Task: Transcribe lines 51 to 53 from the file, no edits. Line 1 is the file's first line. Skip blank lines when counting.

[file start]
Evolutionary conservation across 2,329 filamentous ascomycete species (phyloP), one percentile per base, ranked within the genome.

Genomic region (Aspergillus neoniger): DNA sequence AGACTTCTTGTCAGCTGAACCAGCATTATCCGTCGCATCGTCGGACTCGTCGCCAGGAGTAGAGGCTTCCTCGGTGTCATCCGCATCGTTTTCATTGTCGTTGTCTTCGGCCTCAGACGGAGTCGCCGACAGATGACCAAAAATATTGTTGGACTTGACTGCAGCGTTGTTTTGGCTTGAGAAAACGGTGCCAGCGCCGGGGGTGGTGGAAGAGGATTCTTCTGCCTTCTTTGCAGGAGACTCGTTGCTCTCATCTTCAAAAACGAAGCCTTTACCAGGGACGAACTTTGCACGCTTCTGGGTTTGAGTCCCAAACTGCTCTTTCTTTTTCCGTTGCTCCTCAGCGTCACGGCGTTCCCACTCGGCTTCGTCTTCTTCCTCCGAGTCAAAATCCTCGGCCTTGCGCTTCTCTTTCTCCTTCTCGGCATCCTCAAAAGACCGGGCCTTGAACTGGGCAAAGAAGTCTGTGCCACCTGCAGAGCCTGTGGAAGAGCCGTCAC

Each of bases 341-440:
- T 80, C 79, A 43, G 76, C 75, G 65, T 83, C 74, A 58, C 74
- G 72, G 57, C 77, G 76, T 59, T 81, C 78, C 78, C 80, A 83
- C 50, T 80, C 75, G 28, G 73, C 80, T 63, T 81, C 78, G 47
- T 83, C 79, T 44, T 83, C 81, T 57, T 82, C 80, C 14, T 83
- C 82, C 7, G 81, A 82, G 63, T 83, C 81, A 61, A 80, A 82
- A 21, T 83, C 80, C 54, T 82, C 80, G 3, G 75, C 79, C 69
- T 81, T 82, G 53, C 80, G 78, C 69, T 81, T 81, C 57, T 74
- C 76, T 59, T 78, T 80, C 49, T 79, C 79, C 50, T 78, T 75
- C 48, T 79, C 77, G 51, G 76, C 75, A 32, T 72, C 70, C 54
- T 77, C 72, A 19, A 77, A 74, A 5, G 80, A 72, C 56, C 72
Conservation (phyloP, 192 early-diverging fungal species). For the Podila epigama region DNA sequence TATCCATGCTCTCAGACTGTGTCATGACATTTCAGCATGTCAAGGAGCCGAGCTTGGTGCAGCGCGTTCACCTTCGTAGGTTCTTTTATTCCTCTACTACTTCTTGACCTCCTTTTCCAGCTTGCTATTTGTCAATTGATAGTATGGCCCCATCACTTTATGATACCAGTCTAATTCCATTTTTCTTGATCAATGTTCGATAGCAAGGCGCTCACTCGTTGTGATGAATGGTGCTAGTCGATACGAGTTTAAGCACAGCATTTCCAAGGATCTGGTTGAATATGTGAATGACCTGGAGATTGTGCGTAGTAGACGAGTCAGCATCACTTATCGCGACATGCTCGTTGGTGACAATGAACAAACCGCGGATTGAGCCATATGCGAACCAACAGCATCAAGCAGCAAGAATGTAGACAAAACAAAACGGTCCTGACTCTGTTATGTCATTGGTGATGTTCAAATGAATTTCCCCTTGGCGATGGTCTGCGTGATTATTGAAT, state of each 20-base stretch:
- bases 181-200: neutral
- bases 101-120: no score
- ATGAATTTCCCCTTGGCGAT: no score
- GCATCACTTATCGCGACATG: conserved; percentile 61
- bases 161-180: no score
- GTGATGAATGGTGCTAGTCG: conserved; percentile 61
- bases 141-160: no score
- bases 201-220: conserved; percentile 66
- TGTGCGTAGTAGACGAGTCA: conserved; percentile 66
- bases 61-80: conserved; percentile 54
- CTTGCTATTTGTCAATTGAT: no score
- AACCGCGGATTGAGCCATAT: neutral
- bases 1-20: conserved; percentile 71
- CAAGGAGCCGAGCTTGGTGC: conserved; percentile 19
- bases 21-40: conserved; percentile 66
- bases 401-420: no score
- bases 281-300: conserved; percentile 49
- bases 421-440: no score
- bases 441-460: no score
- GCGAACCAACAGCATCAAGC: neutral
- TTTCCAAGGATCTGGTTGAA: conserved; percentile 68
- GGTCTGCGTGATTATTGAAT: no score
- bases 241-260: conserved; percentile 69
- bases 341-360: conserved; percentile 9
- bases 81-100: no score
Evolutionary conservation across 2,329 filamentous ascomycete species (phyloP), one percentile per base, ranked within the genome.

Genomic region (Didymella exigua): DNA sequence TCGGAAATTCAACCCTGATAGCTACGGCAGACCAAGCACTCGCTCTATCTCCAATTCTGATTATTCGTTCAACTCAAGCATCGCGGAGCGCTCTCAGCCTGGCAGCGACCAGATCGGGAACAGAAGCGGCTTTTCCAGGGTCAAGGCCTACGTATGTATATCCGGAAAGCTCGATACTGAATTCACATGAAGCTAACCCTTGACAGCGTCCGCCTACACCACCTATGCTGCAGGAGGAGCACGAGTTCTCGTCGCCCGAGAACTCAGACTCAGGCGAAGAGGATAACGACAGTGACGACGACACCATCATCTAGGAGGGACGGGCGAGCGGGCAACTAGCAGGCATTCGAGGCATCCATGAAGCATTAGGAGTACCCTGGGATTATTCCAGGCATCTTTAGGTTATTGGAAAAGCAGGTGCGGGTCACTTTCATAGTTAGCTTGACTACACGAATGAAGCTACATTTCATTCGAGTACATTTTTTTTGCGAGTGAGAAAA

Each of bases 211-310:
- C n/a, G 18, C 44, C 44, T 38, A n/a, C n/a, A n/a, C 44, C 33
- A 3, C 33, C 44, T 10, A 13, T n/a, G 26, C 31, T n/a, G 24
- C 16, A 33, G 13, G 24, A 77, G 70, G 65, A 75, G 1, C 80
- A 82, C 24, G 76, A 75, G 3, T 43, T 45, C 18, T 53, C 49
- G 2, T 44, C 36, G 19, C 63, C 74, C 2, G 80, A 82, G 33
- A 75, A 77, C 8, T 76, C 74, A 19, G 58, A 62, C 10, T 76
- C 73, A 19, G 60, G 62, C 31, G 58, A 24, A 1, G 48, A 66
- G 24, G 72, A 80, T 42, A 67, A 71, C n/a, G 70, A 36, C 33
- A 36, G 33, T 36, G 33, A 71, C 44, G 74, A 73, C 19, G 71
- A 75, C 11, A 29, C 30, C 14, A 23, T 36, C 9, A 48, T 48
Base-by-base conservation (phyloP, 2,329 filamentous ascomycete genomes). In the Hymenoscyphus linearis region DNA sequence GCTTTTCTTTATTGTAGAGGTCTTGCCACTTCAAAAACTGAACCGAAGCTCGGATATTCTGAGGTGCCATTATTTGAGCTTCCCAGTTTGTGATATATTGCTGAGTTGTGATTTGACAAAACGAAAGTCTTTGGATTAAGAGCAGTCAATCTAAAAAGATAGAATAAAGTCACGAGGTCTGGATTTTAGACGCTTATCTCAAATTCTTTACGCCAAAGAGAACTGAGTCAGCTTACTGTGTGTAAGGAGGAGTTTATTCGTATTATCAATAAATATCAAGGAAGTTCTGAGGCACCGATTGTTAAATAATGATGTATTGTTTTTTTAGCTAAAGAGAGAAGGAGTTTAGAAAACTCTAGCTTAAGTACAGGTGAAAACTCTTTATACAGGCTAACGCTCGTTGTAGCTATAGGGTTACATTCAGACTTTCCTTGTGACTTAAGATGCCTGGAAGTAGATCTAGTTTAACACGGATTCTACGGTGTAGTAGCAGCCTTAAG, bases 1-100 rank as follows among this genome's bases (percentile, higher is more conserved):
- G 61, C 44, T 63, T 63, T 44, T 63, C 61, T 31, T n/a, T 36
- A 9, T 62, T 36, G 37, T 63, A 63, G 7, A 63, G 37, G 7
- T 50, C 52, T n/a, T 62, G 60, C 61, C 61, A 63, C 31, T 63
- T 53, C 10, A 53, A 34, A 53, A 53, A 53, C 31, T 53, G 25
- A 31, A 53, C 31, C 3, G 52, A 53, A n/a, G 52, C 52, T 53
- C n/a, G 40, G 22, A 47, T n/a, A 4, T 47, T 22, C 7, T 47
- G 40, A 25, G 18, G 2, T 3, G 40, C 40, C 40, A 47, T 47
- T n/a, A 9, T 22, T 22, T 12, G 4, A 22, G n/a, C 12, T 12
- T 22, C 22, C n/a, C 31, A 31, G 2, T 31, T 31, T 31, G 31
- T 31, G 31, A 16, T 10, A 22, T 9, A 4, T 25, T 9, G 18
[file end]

- A 36, G 33, T 36, G 33, A 71, C 44, G 74, A 73, C 19, G 71
- A 75, C 11, A 29, C 30, C 14, A 23, T 36, C 9, A 48, T 48
Base-by-base conservation (phyloP, 2,329 filamentous ascomycete genomes). In the Hymenoscyphus linearis region DNA sequence GCTTTTCTTTATTGTAGAGGTCTTGCCACTTCAAAAACTGAACCGAAGCTCGGATATTCTGAGGTGCCATTATTTGAGCTTCCCAGTTTGTGATATATTGCTGAGTTGTGATTTGACAAAACGAAAGTCTTTGGATTAAGAGCAGTCAATCTAAAAAGATAGAATAAAGTCACGAGGTCTGGATTTTAGACGCTTATCTCAAATTCTTTACGCCAAAGAGAACTGAGTCAGCTTACTGTGTGTAAGGAGGAGTTTATTCGTATTATCAATAAATATCAAGGAAGTTCTGAGGCACCGATTGTTAAATAATGATGTATTGTTTTTTTAGCTAAAGAGAGAAGGAGTTTAGAAAACTCTAGCTTAAGTACAGGTGAAAACTCTTTATACAGGCTAACGCTCGTTGTAGCTATAGGGTTACATTCAGACTTTCCTTGTGACTTAAGATGCCTGGAAGTAGATCTAGTTTAACACGGATTCTACGGTGTAGTAGCAGCCTTAAG, bases 1-100 rank as follows among this genome's bases (percentile, higher is more conserved):